Where to store your fresh cold-pressed linseed oil

Linseed Oil UK

Refrigeration not essential for linseed (flax seed) oil

Flax Farm fresh cold-pressed linseed (flaxseed) oil for omega-3
Flax Farm fresh cold-pressed linseed (flaxseed) oil for omega-3

We are often asked about how linseed oil should be stored. While keeping your oil in the fridge or freezer is the best place to store it, there is a bit of mythology about this and you really don’t need to worry if it is left or even kept out of the fridge – keeping it dark is more important.

Oil is different to milk

We are all used to foods like fish and milk which often will go noticeable bad if allowed to warm up for even a short period.  This is because the spoilage of milk, fish and meat is caused by microbes which reproduce exponentially as they warm up so even when you cool the item back down the gazillions of microbes are still in there working away and making it go bad.   Oil is very different and it isn’t affected by microbes but oxidizes naturally, like almost every other substance, some oxidize a bit faster than others.

Simple chemistry of oils

A lot of vegetable oils are made of 18 carbon chain fatty acids. These are a series of oils which while they share many physical characteristics and appear superficially similar behave differently as regards stability.  Saturated fats like cocoa butter and beef dripping are saturated and very stable; monounsaturated fats as found in olive oil are still relatively stable; the polyunsaturated LA, alpha linoleic fatty acid, found in sunflower, corn, rapeseed and other vegetable oils has two double bonds and is less stable; Linseed (flaxseed oil) which  is ALA, alpha linolenic acid, is one step more unsaturated and more unstable (but that’s part of its characteristic that makes it so valuable for our bodies).

Cooler is better but so is convenience

As you can see this is a simple linear series of increasing unsaturation and reduced stability.  The later is reflected in its shelf-life.  When we produce cold-pressed linseed oil we are producing an oil for health so are more concerned about making sure you get the healthiest product.  Just as we don’t refrigerate chocolate or beef dripping, olive oil or even vegetable oils refrigeration is not essential for linseed oil.  However refrigeration is the best place to store your oil. The cooler something is the slower chemical reactions like oxidation happen. In the grand scheme of things the difference between the fridge and ambient, (your kitchen cupboard) is only about 15 degrees centigrade and as temperature goes all the way down to -273oC those 15 degrees is not enormously significant, it’s just better and at the end of the recommended use by period it will be fractionally fresher though we have never been able to detect a difference.   It’s because cooler is a bit better that  coffee roasters recommend you store your fresh coffee in the fridge or freezer; do you though? Most people actually keep their coffee where it’s convenient for use and similarly with their linseed oil.  Even so we will still recommend that you keep your oil in the fridge and unused bottles are best stored in the freezer until needed.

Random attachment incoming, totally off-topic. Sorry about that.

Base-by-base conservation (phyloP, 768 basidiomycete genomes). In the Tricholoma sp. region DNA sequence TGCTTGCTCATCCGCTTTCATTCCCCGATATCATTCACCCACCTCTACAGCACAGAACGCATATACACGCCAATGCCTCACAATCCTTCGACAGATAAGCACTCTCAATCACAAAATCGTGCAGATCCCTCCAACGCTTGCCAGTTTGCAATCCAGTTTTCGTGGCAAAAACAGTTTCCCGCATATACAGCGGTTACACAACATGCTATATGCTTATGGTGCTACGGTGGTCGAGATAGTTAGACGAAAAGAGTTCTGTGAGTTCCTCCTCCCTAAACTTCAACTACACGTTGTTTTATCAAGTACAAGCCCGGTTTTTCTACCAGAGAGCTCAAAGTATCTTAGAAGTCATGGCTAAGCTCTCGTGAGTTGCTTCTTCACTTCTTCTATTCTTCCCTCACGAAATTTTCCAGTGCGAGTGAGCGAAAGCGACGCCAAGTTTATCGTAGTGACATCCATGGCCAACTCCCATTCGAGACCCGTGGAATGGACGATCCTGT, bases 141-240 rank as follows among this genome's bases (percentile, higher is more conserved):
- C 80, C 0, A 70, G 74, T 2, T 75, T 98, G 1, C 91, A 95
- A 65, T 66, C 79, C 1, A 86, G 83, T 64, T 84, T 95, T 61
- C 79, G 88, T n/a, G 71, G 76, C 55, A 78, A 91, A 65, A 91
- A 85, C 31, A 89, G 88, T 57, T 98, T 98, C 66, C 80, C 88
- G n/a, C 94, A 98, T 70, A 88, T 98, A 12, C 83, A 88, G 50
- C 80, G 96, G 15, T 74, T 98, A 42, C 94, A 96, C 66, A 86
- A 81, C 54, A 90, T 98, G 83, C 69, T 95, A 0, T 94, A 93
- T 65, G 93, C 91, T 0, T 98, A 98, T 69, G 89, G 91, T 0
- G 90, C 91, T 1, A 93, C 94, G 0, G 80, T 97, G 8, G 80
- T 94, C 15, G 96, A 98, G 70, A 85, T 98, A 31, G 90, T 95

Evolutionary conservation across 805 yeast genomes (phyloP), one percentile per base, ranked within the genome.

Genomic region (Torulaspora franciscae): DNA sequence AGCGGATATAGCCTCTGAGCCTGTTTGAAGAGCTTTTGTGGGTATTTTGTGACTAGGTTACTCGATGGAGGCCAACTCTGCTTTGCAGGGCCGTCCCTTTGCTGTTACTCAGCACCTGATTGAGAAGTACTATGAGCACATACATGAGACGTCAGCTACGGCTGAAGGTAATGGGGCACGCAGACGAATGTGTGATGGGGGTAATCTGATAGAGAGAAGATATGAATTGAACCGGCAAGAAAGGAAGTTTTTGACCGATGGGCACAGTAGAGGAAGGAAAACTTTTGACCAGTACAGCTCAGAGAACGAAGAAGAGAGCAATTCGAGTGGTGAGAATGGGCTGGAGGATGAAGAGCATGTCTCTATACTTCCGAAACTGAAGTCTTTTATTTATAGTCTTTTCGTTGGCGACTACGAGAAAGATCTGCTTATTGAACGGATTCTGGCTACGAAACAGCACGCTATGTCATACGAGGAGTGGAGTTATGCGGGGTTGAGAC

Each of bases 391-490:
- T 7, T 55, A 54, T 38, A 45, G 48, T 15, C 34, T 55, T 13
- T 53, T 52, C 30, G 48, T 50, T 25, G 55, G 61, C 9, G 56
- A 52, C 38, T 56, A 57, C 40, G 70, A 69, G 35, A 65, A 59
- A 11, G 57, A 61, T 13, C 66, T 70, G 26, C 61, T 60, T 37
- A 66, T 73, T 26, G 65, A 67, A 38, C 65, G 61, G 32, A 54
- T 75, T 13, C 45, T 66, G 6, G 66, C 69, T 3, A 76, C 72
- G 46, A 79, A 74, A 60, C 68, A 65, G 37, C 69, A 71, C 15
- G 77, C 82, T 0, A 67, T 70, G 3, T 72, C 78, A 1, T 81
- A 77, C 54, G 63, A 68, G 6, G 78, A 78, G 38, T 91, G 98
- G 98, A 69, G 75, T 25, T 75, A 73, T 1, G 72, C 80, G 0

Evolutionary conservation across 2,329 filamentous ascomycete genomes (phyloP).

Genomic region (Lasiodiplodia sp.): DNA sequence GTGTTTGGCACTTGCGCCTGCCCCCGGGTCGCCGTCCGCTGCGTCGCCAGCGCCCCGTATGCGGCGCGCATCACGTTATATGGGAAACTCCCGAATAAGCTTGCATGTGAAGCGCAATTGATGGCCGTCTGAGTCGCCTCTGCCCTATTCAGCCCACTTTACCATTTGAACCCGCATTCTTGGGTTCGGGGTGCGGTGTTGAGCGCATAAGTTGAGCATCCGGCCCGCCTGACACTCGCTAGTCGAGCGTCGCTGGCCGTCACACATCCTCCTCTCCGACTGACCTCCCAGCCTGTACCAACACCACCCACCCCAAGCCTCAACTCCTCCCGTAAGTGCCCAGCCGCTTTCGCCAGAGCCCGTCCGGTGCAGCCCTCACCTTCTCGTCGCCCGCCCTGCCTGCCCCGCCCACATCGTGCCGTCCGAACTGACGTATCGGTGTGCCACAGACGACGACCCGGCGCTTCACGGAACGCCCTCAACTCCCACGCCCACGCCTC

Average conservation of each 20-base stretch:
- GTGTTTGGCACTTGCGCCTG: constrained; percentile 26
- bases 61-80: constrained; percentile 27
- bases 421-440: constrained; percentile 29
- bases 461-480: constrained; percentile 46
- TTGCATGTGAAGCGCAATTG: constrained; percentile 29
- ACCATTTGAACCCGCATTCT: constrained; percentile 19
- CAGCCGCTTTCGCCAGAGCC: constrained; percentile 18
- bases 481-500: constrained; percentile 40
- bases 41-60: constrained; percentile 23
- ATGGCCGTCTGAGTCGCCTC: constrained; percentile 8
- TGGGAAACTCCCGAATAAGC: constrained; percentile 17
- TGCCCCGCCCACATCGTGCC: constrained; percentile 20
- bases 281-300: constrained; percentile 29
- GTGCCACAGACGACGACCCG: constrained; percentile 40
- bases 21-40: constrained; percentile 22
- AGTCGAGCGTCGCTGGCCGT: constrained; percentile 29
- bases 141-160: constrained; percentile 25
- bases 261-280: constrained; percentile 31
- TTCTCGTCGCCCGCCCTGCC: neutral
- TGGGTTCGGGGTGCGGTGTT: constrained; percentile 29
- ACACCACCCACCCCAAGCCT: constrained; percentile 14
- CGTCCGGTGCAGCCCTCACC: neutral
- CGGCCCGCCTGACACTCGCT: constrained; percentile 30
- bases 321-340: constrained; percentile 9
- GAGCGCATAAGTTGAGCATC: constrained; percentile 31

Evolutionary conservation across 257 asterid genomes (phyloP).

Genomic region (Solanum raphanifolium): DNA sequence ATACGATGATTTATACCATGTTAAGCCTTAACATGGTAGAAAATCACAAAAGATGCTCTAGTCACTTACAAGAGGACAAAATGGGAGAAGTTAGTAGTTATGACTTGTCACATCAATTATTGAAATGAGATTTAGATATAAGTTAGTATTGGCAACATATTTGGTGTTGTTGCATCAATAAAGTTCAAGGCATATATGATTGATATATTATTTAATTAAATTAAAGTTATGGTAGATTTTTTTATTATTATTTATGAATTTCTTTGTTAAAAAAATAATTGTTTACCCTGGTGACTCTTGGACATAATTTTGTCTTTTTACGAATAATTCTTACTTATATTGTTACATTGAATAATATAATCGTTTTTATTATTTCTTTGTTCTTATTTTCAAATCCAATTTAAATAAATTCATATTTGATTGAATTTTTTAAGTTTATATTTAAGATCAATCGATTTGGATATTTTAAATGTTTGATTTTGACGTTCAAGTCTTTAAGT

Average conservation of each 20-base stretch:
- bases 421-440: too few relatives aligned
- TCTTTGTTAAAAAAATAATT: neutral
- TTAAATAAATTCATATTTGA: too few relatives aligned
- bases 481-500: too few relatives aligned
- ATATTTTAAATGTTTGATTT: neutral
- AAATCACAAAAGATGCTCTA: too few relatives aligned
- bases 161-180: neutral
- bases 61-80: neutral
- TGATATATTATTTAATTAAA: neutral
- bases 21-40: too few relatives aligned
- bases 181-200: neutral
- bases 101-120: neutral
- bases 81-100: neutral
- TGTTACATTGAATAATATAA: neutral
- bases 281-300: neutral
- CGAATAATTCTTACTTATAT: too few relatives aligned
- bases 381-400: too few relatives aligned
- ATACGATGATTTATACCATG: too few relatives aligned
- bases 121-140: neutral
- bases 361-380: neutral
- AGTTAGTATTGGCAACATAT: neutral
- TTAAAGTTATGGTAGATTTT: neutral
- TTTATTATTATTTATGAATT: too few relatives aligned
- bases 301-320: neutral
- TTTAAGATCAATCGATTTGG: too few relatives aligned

Linseed Oil UK

Linseed: flax and its other names

Field of ripe linseed and seedheads

Linum usitatissimum

Linseed, traditional bronze linseeds
Linseed, traditional bronze linseeds

Linseed was one of the first plants cultivated by man probably around 10,000 years ago and has been widely grown throughout the temperate zones. Consequently if has developed a lot of different names.

Its scientific name is Linum usitatissimum, meaning “the most useful linum” referring to its uses from food, medicine, beauty products, Continue reading

Linseed or Flax: what’s the difference?

Both linseed and flax are varieties of Linum usitatissimum

Linseed or flax? They are the same!

But there are some interesting differences!!

Linum usitatissimum

Linum usitatissimum, the plant that gives us both linseed and flax
colour drawing of Linum usitatissimum, the plant that gives us both linseed and flax

The cultivated plant is Linum usitatissimum. “Linseed” and “Flax” when produced as a food or supplement are both exactly the same thing (sometimes!). However the history of the plant, its uses and the marketing of the different names as healthfood in different countries have given rise to much confusion. Continue reading